Office of the President

Update on Diversity and Inclusion Efforts

August 29, 2016

Dear Students, Faculty and Staff,

As we begin the fall semester, we want to reiterate and renew the university’s commitment to making Brandeis a more diverse, inclusive and excellent academic community.  

Below, we provide an update on efforts related to the Implementation Plan for Diversity and Inclusion that were advanced over the summer. We have also launched a new website at, where you can learn about current initiatives, programs and resources, as well as review messages and letters on diversity and inclusion that have been sent to the community over the past year.

It is vital that we recognize our shared progress and, at the same time, acknowledge that we have a lot of work to do to realize the goals articulated in our university mission statement on diversity. This is not easy work, and the journey to a more just and inclusive campus requires the participation of all of us. We are deeply grateful to the staff, the faculty and, most especially, the students who have worked so diligently to help make our campus the place we all want it to be.

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Appoint a chief diversity officer/vice president for diversity, equity and inclusion.

We received more than 50 applications for this position — a very robust pool of candidates. The search committee’s selection of finalists is near completion, and the first round of finalists will come to campus shortly after Labor Day. All our finalists have previous experience in serving as a chief diversity officer.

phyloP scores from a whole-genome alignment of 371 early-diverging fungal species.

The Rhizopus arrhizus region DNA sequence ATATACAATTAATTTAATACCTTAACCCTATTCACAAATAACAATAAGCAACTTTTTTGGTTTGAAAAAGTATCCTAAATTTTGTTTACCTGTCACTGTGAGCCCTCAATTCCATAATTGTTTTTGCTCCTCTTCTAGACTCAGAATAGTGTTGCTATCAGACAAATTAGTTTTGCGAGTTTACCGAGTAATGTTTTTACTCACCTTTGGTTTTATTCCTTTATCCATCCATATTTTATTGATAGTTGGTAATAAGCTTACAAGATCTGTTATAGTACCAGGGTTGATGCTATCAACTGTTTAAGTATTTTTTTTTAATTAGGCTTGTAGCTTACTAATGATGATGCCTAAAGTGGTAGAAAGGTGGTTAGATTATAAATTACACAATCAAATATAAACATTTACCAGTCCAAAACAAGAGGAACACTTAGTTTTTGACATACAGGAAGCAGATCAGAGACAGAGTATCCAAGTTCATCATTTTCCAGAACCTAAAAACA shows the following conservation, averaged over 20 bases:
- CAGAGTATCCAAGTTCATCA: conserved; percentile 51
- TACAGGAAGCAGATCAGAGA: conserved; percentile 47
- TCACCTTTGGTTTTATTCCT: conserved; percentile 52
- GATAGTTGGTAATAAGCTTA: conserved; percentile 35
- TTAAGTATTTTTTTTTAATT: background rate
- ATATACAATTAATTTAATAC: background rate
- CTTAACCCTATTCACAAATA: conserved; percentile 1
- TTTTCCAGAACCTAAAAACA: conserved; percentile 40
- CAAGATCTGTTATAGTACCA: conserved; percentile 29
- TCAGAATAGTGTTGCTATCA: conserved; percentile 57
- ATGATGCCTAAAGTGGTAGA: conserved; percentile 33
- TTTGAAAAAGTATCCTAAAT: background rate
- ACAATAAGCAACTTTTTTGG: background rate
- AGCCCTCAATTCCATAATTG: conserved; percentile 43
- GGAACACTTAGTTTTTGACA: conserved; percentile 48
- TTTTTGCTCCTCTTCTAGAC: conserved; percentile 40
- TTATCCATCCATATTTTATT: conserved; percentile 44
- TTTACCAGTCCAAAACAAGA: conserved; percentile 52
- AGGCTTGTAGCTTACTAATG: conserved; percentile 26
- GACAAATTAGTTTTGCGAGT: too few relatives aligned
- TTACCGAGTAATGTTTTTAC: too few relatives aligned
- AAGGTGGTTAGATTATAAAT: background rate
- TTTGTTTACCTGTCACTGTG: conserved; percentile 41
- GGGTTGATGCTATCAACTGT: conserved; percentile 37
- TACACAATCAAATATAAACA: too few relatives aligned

Increase recruitment and retention of underrepresented faculty of color.

A mentoring plan for all junior faculty was developed in the spring, and further revisions were made over the summer. The plan will now be implemented during the fall semester in A&S, Heller and IBS.

Four faculty members were funded to participate in the Faculty Success Program, sponsored by the National Center for Faculty Development and Diversity.

We successfully recruited Salah M. Hassan, world-renowned as the premier scholar in the field of contemporary African and African-diaspora art and culture. He will serve as the Madeleine Hass Russell Visiting Professor in African and Afro-American studies (AAAS) for the 2016-17 academic year. Following this one-year appointment, Salah will join our faculty in AAAS and fine arts, holding appointments at both Brandeis and Cornell.

Increase the applicant pool of underrepresented students of color at the undergraduate and graduate levels.